Since 2013, the Future of Climate Extremes in the Caribbean (XCUBE) project has studied the vulnerability of the Caribbean to future climate extremes. XCUBE is funded by the Norwegian Directorate for Civil Protection on assignment of the Norwegian Ministry of Foreign Affairs. In November 2015, the Grupo de Óptica Atmosférica de Camagüey (GOAC) of the Cuban Meteorological Institute (INSMET) hosted an XCUBE workshop at which researchers discussed advances in bilateral scientific cooperation between Cuba and Norway on climate change.
Workshop participants discussed a recently published paper on sea surface temperature trends in observations and models for the Caribbean and the Antilles. A follow-up study looking at an intercomparison of station data and European Centre for Medium-Range Weather Forecasts Reanalysis (ERA)-Interim Reanalysis for Cuba was also discussed.
The results achieved are encouraging because they identify, quantify, and make preliminary attribution of ERA-Interim Reanalysis biases for Cuba. For example, the study found that 2-meter surface air temperature in the ERA-Interim model is warmer than observed. Further work will be conducted to compare temperature at mandatory levels from Caribbean sounding stations (based on the Integrated Global Radiosonde Archive data set) and ERA-Interim Reanalysis.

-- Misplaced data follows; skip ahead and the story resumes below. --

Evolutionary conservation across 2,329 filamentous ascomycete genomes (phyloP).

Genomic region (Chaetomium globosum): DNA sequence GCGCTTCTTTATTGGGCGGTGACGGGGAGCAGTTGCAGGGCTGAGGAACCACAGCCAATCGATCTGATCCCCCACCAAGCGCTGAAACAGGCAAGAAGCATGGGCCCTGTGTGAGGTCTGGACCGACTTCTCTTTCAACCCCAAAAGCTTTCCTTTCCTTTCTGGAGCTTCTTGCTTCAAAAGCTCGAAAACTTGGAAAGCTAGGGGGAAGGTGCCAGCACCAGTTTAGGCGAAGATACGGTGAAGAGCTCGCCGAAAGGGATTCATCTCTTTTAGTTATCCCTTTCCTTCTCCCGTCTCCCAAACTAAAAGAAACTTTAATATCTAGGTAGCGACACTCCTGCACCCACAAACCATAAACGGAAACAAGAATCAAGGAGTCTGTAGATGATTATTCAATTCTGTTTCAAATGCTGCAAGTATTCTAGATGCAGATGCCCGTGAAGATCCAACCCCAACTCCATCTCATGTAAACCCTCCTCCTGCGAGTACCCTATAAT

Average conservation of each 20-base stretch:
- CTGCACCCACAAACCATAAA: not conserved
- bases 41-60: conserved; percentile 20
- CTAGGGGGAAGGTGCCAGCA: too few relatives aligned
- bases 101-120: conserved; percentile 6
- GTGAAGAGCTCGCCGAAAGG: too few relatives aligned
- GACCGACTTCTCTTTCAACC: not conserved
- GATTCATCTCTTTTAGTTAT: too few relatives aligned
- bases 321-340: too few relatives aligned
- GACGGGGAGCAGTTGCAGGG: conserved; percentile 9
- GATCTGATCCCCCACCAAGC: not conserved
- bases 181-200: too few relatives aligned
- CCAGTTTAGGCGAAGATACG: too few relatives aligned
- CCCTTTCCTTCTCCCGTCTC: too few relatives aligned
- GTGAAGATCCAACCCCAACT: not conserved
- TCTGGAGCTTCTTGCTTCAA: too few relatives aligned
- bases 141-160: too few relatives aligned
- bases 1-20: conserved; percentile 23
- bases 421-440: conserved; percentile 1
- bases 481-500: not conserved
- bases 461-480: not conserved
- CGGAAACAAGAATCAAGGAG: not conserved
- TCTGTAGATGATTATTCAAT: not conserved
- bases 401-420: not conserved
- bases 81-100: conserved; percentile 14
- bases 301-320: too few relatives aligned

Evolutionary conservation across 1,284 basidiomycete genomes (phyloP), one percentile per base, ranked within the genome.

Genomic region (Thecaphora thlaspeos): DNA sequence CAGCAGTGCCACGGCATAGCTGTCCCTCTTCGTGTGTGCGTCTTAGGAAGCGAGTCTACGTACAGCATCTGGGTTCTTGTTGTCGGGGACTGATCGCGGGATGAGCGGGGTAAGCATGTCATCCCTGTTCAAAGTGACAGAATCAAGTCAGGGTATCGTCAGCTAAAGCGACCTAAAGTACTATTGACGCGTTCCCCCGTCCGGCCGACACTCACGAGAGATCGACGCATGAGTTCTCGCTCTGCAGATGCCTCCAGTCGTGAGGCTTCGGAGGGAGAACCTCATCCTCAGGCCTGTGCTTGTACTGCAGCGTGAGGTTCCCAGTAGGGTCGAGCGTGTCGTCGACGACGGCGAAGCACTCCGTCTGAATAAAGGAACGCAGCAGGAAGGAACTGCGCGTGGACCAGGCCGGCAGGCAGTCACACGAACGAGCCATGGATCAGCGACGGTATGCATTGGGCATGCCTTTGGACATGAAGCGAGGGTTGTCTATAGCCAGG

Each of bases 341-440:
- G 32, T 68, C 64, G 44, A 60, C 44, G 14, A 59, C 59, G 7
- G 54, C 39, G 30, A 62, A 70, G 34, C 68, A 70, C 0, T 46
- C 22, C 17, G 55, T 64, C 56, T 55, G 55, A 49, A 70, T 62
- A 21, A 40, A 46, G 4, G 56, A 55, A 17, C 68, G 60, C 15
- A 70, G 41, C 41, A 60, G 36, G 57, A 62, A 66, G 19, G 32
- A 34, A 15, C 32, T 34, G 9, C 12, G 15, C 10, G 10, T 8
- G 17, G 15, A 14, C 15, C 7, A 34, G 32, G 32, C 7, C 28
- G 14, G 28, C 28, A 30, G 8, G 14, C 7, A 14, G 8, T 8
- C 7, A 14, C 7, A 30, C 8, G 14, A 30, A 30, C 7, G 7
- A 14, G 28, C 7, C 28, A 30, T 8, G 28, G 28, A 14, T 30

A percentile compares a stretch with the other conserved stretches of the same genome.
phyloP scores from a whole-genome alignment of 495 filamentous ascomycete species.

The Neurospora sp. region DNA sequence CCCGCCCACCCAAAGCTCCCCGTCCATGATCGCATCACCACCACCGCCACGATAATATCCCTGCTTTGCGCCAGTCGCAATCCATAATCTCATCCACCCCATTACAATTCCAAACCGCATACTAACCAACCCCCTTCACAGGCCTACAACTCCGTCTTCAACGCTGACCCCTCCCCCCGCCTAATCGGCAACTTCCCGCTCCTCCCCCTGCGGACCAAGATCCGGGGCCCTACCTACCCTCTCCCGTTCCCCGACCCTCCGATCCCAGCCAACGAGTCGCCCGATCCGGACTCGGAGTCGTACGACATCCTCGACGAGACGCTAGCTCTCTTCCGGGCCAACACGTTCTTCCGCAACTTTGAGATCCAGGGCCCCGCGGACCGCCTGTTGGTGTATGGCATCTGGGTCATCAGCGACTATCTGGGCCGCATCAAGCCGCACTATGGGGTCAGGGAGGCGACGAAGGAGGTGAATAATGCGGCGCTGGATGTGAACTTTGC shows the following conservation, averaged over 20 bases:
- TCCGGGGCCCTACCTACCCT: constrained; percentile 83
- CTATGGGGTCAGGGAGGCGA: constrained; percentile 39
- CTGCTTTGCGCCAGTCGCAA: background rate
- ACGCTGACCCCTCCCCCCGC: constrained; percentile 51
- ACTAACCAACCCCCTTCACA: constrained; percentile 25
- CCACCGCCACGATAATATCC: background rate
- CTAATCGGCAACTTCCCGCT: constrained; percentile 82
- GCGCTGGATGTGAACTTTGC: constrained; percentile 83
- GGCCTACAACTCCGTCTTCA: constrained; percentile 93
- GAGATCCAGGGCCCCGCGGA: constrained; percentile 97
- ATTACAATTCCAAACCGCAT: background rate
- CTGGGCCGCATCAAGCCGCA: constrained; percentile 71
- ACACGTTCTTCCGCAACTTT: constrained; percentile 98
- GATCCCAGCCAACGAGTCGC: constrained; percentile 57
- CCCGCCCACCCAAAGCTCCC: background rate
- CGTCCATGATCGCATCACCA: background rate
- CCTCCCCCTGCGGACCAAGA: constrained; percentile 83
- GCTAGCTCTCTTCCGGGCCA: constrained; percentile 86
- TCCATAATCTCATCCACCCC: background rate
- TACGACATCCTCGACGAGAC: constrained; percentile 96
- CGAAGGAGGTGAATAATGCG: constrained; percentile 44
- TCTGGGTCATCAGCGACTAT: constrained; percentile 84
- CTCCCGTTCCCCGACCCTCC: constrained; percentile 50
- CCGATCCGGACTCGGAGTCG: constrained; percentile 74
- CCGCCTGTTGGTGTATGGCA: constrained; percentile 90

The workshop also included a visit to the Camagüey Meteorological Center, GOAC facilities, the National Radar Center, the Forecasting Department, and a local facility developed jointly by Norway and Cuba to conduct capacity-building activities. The Norwegian Embassy in Cuba sees the contribution of researchers from Camagüey as an important part of the XCUBE project; the workshop and field visits were key to the collaboration. In addition, the World Food Program representatives in Cuba have expressed interest in the results of the ongoing (and upcoming) research, which are relevant for their food security assessment in Cuba.
The lessons learned from the XCUBE project and the workshop discussions have provided the framework for a new proposal for the continuation of XCUBE cooperation, which will have a major focus on the hydrological effects of climate change and future food security for Cuba. Alan Robock from Rutgers University (New Brunswick, N.J.) will be leading the work package on food security with the cooperation of Roger Rivero Vega from INSMET/Camagüey, an expert on potential climate change effects on food production. We expect that this and the next phase of the project will enhance scientific understanding of climate variability in the Caribbean.
—Juan Carlos Antuña-Marrero, Grupo de Óptica Atmosférica de Camagüey, Meteorological Institute, Camagüey, Cuba; email: [email protected]; Michel d. S. Mesquita, Uni Research Climate and the Bjerknes Centre for Climate Research, Bergen, Norway; and Albeth Rodriguez, Grupo de Óptica Atmosférica de Camagüey, Meteorological Institute, Camagüey, Cuba
Citation: Antuña-Marrero, J. C., M. d. S. Mesquita, and A. Rodriguez (2016), Norway and Cuba evaluate bilateral climate research results, Eos, 97, doi:10.1029/2016EO051311. Published on 2 May 2016.